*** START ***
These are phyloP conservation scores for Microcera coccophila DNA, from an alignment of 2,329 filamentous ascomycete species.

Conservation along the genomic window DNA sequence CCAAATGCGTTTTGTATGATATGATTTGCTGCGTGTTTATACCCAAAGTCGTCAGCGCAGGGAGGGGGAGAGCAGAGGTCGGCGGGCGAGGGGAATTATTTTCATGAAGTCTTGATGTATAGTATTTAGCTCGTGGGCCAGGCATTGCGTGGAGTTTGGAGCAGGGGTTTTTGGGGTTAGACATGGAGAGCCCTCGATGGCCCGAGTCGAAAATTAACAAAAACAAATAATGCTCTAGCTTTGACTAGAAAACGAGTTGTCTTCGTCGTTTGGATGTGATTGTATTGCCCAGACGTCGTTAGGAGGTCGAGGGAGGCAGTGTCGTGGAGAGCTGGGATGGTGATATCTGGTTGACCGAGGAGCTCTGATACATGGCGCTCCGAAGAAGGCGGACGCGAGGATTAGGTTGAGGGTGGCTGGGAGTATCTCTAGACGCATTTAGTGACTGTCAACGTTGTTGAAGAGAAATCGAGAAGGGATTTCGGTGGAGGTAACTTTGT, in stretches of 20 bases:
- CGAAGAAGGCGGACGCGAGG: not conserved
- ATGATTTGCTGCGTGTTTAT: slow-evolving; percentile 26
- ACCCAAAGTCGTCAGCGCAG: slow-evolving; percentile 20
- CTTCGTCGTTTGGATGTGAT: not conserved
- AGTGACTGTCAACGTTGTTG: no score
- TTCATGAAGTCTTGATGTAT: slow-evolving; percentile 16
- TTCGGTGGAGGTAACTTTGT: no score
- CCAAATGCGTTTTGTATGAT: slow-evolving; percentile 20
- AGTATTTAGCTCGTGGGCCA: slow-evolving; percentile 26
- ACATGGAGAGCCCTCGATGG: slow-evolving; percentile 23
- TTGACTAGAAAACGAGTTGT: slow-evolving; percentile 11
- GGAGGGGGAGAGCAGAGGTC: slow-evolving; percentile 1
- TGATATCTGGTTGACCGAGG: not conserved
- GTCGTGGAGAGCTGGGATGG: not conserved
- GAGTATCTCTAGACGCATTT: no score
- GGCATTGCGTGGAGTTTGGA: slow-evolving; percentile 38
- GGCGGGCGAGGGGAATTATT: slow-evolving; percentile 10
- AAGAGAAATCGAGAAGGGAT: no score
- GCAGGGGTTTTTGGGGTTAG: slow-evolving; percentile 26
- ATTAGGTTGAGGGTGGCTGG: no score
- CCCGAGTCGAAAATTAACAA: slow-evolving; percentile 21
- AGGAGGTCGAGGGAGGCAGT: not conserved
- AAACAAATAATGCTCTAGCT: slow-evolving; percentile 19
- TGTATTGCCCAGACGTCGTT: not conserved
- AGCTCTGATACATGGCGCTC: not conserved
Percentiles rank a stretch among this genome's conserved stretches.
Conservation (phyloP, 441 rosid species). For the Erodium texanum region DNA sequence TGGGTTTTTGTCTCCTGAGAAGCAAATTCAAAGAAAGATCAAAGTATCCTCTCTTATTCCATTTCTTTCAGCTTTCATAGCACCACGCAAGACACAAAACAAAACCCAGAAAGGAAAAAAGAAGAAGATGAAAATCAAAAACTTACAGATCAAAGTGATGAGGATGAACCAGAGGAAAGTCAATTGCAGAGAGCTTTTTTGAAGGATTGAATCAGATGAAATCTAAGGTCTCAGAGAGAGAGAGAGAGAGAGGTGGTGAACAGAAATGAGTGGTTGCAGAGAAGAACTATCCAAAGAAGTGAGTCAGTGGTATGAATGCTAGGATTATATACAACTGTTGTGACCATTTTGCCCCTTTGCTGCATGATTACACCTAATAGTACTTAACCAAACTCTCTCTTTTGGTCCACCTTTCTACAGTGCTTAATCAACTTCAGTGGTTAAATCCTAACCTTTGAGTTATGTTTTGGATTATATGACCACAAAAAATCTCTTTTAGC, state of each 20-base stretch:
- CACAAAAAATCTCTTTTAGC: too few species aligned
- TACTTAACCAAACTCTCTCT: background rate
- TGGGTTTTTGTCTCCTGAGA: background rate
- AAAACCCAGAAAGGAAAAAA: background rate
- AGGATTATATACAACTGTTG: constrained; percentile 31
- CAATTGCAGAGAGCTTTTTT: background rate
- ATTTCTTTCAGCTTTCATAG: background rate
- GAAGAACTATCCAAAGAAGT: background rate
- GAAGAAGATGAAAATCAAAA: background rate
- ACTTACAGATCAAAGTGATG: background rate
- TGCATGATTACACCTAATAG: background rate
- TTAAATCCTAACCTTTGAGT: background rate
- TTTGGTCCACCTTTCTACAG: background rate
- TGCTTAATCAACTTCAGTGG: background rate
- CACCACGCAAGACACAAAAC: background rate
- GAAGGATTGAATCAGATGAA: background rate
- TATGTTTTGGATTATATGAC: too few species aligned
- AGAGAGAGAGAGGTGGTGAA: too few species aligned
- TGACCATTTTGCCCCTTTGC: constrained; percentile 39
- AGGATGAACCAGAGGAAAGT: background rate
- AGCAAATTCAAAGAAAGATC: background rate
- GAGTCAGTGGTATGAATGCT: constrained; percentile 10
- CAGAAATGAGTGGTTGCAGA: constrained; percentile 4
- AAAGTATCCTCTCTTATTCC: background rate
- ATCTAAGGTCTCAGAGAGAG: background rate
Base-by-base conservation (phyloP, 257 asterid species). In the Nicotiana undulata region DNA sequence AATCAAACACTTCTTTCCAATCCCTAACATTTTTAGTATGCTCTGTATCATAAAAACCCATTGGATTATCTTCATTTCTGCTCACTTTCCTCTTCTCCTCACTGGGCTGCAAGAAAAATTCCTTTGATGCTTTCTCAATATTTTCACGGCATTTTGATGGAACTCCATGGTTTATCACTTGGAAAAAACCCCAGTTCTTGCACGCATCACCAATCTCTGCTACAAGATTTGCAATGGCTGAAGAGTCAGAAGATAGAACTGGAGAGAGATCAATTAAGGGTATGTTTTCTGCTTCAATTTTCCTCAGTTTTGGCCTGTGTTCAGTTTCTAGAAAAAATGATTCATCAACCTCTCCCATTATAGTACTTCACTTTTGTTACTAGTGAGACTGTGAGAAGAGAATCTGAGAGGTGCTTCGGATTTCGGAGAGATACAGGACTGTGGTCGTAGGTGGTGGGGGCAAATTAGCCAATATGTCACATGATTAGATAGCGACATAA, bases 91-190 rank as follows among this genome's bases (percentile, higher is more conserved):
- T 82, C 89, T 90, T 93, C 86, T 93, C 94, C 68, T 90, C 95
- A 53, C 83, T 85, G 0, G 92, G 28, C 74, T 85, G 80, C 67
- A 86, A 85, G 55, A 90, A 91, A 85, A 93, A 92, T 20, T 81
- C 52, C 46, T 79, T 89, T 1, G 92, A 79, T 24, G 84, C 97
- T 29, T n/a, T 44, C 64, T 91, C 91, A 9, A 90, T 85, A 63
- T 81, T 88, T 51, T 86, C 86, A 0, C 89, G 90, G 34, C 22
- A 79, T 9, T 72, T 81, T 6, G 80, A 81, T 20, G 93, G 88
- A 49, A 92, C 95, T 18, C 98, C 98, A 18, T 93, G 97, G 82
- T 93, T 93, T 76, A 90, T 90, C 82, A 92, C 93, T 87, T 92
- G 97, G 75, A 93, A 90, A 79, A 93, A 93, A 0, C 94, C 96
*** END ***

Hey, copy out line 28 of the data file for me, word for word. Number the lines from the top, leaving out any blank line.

Percentiles rank a stretch among this genome's conserved stretches.